Note that the LASSO Subspace Detection Property is a strong condition. In practice, spectral clustering does not require the exact block diagonal structure for perfect segmentation (check Figure 9 in our simulation section for details). A caveat is that it is also not sufficient for perfect segmentation, since it does not guarantee each diagonal block forms a connected component. This is a known problem for SSC (Nasihatkon and Hartley, 2011), although we observe that in practice graph connectivity is usually not a big issue. Proving the high-confidence connectivity (even under probabilistic models) remains an open problem, except for the almost trivial cases when the subspaces are independent (Liu et al., 2013; Wang et al., 2013).

Figure 2: Illustration of LASSO-Subspace Detection Property/Self-Expressiveness Property. Left: SEP holds. Right: SEP is violated even though spectral clustering is likely to cluster this affinity graph perfectly into 5 blocks.
Models of analysis:

Our objective here is to provide sufficient conditions upon which the LASSO subspace detection properties hold in the following four models. Precise definition of the noise models will be given in Section 4.

fully deterministic model;
deterministic data with random noise;
semi-random data with random noise;
fully random model.

4 Main results

4.1 Deterministic model

We start by defining two concepts adapted from the original proposal of Soltanolkotabi and Candes (2012). [Projected Dual Direction] Let be the optimal solution to the dual optimization program444This definition is related to (5.3), the dual problem of (3.2), which we will define in the proof.

and is a low-dimensional subspace. The projected dual direction is defined as

[Projected Subspace Incoherence Property] Compactly denote projected dual direction and . We say that vector set is -incoherent to other points if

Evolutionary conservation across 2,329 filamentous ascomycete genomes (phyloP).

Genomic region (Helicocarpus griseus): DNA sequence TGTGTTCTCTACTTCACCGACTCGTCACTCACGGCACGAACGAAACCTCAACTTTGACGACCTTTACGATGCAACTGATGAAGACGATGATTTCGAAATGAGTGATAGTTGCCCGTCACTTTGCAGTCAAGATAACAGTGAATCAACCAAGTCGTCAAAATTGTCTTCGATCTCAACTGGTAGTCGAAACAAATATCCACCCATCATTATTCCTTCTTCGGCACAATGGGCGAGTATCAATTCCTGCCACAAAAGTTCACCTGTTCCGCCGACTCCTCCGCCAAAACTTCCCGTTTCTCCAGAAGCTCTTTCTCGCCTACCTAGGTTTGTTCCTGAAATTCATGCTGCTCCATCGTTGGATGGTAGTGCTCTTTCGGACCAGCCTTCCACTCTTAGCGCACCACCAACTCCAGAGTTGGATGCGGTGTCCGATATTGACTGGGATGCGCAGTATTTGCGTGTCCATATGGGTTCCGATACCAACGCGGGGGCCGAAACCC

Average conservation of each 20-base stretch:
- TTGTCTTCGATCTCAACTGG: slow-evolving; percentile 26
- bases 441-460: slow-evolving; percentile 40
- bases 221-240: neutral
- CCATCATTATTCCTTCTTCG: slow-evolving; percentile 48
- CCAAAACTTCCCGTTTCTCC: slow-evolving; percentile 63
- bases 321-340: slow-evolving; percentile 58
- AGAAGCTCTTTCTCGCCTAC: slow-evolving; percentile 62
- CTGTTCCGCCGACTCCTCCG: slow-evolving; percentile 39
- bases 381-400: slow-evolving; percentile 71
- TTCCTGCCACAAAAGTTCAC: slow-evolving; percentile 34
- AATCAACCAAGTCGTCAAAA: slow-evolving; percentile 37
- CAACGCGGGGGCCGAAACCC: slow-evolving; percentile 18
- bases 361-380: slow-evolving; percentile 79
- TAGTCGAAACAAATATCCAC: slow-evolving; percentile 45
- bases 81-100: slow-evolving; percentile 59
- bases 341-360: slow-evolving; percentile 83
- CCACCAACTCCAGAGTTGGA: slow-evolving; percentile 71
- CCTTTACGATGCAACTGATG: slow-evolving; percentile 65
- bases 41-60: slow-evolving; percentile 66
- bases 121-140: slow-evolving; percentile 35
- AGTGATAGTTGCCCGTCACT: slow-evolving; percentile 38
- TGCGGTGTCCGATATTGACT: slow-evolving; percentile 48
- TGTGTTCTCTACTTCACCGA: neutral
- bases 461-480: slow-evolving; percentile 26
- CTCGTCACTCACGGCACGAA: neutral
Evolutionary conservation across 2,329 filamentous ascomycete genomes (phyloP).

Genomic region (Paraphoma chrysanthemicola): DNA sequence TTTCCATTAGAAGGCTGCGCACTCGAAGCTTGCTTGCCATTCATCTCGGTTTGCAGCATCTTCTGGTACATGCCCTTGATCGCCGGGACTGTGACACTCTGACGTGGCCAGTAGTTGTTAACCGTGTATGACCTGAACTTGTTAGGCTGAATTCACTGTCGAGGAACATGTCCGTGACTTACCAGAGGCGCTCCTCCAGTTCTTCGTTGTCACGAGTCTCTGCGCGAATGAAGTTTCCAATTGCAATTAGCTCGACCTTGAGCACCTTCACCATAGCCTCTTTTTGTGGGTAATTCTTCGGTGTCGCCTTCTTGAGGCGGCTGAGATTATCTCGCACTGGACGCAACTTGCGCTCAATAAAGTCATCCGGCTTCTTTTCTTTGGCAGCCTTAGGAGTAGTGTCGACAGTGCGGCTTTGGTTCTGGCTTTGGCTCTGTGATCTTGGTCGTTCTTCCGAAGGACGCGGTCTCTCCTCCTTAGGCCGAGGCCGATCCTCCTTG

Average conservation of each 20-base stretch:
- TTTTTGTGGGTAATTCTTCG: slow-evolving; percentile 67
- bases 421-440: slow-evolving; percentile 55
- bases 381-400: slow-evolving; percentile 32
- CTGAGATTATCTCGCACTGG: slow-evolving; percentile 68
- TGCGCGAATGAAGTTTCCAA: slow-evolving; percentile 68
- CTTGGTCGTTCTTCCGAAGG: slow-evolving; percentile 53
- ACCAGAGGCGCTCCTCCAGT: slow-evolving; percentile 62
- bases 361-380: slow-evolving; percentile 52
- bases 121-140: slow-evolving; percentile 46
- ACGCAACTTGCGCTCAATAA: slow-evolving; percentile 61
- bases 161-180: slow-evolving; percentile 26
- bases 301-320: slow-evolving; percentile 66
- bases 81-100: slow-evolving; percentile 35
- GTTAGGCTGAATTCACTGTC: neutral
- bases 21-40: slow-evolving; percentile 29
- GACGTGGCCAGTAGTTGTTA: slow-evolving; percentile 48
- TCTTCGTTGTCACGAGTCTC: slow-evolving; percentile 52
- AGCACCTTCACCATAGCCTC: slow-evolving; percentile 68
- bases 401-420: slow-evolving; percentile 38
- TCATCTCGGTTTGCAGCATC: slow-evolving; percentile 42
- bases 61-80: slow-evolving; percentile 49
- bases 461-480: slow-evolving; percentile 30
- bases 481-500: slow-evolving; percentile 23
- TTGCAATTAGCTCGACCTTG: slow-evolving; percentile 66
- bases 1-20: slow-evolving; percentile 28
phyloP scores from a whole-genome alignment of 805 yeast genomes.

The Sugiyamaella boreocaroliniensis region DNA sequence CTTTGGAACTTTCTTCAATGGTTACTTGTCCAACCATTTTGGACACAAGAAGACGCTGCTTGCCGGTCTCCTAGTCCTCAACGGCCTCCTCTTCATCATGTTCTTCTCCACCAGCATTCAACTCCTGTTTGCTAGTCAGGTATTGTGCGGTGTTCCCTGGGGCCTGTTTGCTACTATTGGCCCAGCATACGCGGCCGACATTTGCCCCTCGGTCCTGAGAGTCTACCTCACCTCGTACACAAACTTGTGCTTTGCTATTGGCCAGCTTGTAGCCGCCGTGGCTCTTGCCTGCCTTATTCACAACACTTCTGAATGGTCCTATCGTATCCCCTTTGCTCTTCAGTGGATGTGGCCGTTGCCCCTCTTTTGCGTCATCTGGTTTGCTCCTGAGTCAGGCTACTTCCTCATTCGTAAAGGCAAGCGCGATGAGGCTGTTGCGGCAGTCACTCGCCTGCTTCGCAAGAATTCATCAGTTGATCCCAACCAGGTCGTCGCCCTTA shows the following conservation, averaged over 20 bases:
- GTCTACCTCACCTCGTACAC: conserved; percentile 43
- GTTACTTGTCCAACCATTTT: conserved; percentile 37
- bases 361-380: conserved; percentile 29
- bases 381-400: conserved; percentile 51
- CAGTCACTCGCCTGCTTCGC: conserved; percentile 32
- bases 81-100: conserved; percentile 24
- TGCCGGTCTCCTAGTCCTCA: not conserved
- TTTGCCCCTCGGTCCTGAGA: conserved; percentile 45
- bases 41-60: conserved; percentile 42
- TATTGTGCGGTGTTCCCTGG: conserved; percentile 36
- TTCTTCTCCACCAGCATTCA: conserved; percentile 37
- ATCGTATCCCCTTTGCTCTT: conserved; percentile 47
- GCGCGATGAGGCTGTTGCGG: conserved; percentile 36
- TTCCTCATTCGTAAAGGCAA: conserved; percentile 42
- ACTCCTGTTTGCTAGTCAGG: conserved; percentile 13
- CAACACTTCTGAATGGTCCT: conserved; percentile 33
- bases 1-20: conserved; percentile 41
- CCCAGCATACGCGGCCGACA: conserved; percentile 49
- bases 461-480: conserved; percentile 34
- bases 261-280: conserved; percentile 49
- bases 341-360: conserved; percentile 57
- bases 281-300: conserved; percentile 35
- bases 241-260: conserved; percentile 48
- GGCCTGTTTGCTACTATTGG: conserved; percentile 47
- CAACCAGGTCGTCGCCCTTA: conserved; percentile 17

Here, measures the incoherence between corrupted subspace samples and clean data points in other subspaces (illustrated in Figure 4). As by the normalization assumption, the range of is . In case of random subspaces in high dimension, is close to zero. Moreover, as we will see later, for deterministic subspaces and random data points, is proportional to their expected angular distance (measured by cosine of canonical angles).

Definition 4.1 and 4.1 differ from the dual direction and subspace incoherence property of Soltanolkotabi and Candes (2012) in that we require a projection to a particular subspace to cater to the analysis of the noise case. Also, since they reduce to the original definitions when data are noiseless and , these definitions can be considered as a generalization of their original version.

Figure 3: Illustration of inradius and data distribution. The inradius measures how well data points represent a subspace.
Figure 4: Illustrations of the projected dual direction and subspace incoherence property. The projected dual direction in Definition 4.1 is essentially an Euclidean projection to the polytope, followed by a projection to the subspace and normalization. There is a dual direction associated with each data point in the subspace. Jointly, defines a polygon in the subspace , and subspace incoherence is given by the smallest such polytope that contains the projections of all external point into the this subspace.
Figure 3: Illustration of inradius and data distribution. The inradius measures how well data points represent a subspace.

[inradius] The inradius of a convex body , denoted by , is defined as the radius of the largest Euclidean ball inscribed in . The inradius of a

describes the dispersion of the data points. Well-dispersed data lead to larger inradius and skewed/concentrated distribution of data have small inradius. An illustration is given in Figure 


[Deterministic noise model] Consider arbitrary additive noise to , each column is bounded by the two quantities below:

As we assume the uncorrupted data point has unit norm, essentially describes the amount of allowable relative error.

Under the deterministic noise model, compactly denote

If for each , furthermore

then LASSO subspace detection property holds for all weighting parameter in the range

which is guaranteed to be non-empty. We now offer some discussions of the theorem and the proof will be given in Section 5.

Noiseless case.